In 1962, all gambling was illegal. Running numbers, betting on sports, betting on horses (off-track), selling Irish Sweepstakes tickets - you-name-it - it was all illegal except in Nevada. And Vegas was a sleepy little town. 50 years later, not only can you gamble everywhere, the government runs the lotteries and promotes gambling as a solution to our tax problems.
Problem is, gambling attracts a lot of odious people. In a recent incident, two "Businessmen" from an Indian Casino in New York assaulted a State Senator and his Wife, putting them both in the hospital. The names of the "tribal Businessmen" were not released, but when I was in New York, it always amazed me how many of the operators of the casinos had distinctively non-Indian names Act shocked.
Vegas keeps trying to reinvent itself to keep its business thriving. It took a stab at being "Family Friendly" - but that backfired badly, when families came to visit and saw all the hookers on the strip.
When we were in Vegas in the 1990's, the hookers would put their business cards everywhere - stuffed in the seams of a phone booth or a newspaper box. These were very glossy cards with photos, much like baseball player cards, with stats and everything. We were pretty tipsy and started collecting these and before long had a dozen or so, and were saying to each other, "I'll trade you a Tiffany for two Ambers!" and laughing uproariously. "No way, man! Tiffany was rookie of the year!"
A family saw this and their 8-year-old daughter said, "Daddy, can I collect the cards with the pictures of the pretty ladies on them, too?" Needless to say, that is one family that never came back to "Family Friendly" Vegas.
And if you went off the strip a block or two, you would see the underage teenage hookers, of both genders, plying their trade. If you want to have sex with teen runaways, Vegas has your back. And what goes on in Vegas, stays in Vegas, right? That slogan is working out so much better for them than the "family friendly" marketing program.
Gambling seems to attract a lot of odious sorts. It is an excellent venue for money laundering. And prostitution and drugs seems to shadow it wherever it goes. Where are we going with this? And why do State Legislators buy into this? Or more succinctly, how much does it cost to buy a State Legislator?
And now these Casinos, which promised their tribesmen so much money - and the States a share of the revenue - are conveniently showing losses and huge debts. Is Mitt Romney involved? Because it sounds like the same old deal - load up a company with debt, show an operating loss, declare bankruptcy, and then start over again, debt-free. Where did the debt all go to? Construction companies, for these abortive expansion efforts. And we all know that construction companies are NEVER Mob-connected, right?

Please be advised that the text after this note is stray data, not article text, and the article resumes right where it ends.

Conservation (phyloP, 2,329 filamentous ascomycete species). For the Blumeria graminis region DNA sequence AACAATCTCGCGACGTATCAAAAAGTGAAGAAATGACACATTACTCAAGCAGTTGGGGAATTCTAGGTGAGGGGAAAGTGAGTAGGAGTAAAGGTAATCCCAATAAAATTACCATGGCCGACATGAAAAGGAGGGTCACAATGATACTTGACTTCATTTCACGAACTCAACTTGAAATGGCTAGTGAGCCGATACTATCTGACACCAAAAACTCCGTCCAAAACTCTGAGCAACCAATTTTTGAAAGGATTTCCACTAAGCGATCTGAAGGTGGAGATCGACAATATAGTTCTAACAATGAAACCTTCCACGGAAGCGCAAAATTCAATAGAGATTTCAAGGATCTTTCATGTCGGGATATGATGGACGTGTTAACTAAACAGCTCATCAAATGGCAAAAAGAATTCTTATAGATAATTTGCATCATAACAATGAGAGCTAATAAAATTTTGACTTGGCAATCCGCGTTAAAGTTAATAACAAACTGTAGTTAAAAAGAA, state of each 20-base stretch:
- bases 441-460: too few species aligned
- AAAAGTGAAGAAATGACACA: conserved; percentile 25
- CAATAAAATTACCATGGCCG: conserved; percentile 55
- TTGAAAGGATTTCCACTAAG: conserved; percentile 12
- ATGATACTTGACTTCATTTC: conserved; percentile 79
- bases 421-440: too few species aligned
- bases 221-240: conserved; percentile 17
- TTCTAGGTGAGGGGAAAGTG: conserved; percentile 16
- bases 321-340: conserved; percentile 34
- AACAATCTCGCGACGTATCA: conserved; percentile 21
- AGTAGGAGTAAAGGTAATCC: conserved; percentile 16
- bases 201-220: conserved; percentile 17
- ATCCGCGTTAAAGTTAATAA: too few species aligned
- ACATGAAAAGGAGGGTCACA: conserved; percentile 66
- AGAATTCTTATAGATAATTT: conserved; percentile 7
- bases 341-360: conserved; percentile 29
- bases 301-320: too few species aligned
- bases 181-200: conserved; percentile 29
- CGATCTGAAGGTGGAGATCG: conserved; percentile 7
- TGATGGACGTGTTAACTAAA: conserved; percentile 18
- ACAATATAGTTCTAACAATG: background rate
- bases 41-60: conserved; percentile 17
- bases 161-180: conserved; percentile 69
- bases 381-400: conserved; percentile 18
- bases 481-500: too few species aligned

So we stiff the Indians (except the few tribal elders who are on salary and go along with this) and we stiff the "save the schools because I want low property taxes" fund, and we stiff the bondholders as well. Repeat ad infinitium, as a number of casinos are going through this right now.
I am not saying this IS what is happening at Mohegan, but it COULD BE what is happening at a lot of these Casinos. And you and I have no way of telling, do we? No way at all. Buying these bonds is just gambling at this point - and gambling in a game that might be fixed from the get-go, and you have no way of knowing.
One problem with our free-market system is that it is a free-market system - namely that people can run rogue all over the rules, if they want to, if indeed there are even rules. Yes, there are some good investments out there still. But others? Who knows what you are buying into?
And who needs to go to a Connecticut casino, when they have one running in New York, every business day, on Wall Street?
But remember, it isn't Gambling - it's Gaming, right? Talk about poor normative cues!
Note: The debt situation this Casino is a moving target. Here are some more recent articles on the subject:
This part of their restructuring plan is troubling:
The operator of the Indian-run casinos in Uncasville and Wilkes-Barre, Pa., also said it will offer to exchange $598 million in bonds for new notes with the same principal balance but with fewer restrictions. The gaming authority is asking holders of the old notes to accept amendments that would eliminate or waive restrictive covenants and eliminate certain default terms and modify or eliminate other provisions.So if you buy this bond now, you may end up with just more bonds, which may be worth face value, but on the open market may be worth even less than you paid for the old bonds.
I'd rather cruise on the Coastal Concordia, I think.
This link describes their proposed debt refinancing in more detail:
If I read this right, this short-term investment could end up being a long-term one. And when those notes come due, in 2016, do they pay you back (at 11%) or do they roll those over yet again? Or what?
If you are bullish on the gaming industry, you might want to gamble. But it is a gamble, plain and simple - and a long-term one at that.